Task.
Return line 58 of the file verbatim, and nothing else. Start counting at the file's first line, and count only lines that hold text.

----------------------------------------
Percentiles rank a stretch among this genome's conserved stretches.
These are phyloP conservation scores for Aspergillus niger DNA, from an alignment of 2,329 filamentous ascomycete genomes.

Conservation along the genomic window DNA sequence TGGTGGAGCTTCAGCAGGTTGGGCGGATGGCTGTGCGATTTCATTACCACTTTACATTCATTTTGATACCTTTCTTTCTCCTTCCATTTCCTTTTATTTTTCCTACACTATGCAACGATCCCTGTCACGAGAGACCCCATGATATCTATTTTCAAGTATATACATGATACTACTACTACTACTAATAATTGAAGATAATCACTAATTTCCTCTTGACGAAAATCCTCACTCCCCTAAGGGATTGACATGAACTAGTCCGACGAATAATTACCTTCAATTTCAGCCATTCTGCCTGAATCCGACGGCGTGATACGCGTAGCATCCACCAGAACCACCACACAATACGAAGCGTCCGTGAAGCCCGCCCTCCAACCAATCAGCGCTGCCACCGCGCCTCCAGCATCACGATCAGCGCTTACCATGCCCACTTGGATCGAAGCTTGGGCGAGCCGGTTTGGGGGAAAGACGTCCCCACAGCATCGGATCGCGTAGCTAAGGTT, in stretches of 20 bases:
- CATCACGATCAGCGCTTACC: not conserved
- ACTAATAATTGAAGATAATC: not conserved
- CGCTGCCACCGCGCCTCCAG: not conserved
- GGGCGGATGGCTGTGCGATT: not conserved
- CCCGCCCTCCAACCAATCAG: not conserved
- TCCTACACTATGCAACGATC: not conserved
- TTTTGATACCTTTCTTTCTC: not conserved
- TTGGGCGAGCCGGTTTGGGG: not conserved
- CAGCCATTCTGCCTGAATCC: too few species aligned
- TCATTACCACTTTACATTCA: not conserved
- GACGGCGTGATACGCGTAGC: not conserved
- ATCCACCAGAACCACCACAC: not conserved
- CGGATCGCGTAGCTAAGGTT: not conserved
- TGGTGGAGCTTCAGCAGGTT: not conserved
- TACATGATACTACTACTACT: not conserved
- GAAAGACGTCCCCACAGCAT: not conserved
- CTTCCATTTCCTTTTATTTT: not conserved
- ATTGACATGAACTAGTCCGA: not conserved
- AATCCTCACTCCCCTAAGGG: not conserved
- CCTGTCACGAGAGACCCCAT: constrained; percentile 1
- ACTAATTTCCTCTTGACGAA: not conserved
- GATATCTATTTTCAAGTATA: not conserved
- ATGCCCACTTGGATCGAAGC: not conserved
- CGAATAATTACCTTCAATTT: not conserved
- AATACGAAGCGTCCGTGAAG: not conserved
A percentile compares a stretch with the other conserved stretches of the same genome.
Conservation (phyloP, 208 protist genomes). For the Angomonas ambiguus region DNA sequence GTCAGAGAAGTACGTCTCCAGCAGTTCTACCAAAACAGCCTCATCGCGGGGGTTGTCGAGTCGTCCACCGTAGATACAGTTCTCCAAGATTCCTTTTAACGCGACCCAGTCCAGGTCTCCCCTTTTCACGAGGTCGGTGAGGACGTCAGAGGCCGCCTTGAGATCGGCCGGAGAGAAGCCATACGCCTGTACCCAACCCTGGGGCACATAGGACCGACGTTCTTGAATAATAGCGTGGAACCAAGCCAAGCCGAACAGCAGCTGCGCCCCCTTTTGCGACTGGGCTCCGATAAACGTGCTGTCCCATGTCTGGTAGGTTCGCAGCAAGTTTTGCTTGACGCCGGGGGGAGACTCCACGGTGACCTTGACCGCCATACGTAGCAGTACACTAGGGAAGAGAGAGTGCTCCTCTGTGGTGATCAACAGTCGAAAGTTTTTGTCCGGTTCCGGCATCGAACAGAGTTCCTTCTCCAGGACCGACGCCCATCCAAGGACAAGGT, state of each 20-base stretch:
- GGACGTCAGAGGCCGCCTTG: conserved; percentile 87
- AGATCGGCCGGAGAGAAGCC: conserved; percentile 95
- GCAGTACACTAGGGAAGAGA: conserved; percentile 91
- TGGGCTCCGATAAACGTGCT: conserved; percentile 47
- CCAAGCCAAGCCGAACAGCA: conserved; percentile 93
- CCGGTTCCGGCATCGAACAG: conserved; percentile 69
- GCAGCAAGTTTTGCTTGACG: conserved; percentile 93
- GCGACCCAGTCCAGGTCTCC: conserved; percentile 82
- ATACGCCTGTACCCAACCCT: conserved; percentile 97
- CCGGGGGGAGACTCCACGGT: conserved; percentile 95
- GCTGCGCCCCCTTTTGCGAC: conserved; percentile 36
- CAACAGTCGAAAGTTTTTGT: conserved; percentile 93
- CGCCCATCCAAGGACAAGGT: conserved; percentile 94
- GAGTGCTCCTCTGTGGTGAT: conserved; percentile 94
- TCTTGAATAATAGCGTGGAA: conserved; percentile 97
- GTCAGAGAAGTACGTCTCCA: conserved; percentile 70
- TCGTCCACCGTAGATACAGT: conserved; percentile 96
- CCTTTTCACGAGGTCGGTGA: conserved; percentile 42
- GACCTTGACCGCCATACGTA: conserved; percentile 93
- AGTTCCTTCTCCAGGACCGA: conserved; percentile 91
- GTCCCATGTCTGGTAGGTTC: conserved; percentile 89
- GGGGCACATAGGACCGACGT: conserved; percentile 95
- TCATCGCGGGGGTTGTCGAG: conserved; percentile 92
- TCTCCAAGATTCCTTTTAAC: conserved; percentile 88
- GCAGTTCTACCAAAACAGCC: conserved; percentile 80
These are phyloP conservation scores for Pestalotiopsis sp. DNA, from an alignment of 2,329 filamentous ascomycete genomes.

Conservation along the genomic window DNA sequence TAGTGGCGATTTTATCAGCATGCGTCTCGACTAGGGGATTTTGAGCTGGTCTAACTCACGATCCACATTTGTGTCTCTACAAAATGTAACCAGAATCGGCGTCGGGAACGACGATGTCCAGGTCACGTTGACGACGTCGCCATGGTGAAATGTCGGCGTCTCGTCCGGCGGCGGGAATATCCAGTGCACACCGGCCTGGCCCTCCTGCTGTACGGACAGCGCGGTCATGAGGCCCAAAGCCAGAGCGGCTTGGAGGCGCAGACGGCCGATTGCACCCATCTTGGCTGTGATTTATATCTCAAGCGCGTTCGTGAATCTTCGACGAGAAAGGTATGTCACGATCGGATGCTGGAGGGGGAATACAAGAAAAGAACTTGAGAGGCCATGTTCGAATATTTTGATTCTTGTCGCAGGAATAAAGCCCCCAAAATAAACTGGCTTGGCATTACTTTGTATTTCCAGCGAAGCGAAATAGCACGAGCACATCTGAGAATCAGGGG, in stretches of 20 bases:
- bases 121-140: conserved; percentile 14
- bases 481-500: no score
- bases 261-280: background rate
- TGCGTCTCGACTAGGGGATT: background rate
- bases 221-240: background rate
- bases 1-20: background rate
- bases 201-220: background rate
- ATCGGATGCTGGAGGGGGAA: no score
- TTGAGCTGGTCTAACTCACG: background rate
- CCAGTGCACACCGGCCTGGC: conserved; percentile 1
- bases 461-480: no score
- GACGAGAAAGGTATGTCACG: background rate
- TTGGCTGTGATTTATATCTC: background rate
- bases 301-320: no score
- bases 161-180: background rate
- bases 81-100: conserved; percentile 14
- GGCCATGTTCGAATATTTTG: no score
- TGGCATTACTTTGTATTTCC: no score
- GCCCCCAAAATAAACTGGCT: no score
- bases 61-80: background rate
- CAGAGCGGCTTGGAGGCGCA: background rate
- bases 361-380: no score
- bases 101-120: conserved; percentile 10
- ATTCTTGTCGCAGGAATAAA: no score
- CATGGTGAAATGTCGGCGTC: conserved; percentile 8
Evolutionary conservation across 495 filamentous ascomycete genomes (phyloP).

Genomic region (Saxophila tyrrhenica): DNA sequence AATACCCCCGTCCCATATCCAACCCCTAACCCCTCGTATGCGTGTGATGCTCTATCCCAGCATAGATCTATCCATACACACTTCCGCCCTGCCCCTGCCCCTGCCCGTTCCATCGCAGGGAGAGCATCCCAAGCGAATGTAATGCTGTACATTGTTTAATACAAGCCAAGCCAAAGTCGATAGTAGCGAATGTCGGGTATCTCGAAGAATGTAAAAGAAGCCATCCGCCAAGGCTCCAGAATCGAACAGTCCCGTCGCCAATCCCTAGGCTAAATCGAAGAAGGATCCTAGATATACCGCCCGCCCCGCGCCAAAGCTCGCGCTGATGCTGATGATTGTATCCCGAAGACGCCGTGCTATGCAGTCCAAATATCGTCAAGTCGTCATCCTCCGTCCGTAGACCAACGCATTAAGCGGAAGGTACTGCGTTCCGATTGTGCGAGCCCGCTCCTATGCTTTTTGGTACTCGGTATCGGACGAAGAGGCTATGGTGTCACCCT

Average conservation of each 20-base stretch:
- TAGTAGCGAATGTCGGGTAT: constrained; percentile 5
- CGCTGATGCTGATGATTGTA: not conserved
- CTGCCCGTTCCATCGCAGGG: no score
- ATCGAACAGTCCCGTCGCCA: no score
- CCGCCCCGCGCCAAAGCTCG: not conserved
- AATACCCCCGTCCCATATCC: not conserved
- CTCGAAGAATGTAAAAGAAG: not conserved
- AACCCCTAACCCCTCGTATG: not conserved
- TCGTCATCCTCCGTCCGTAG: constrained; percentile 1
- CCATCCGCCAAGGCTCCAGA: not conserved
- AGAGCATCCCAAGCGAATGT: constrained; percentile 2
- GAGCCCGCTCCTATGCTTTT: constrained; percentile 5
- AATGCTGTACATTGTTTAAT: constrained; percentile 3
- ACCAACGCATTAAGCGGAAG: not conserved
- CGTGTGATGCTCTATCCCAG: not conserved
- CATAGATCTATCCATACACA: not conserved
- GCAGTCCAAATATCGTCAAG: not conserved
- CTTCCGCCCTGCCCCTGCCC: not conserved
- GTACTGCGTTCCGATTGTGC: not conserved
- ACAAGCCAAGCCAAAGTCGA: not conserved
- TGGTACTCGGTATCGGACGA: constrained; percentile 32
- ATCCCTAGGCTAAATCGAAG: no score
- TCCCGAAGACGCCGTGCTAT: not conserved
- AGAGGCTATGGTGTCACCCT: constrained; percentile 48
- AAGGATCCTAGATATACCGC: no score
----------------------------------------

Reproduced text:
- bases 121-140: conserved; percentile 14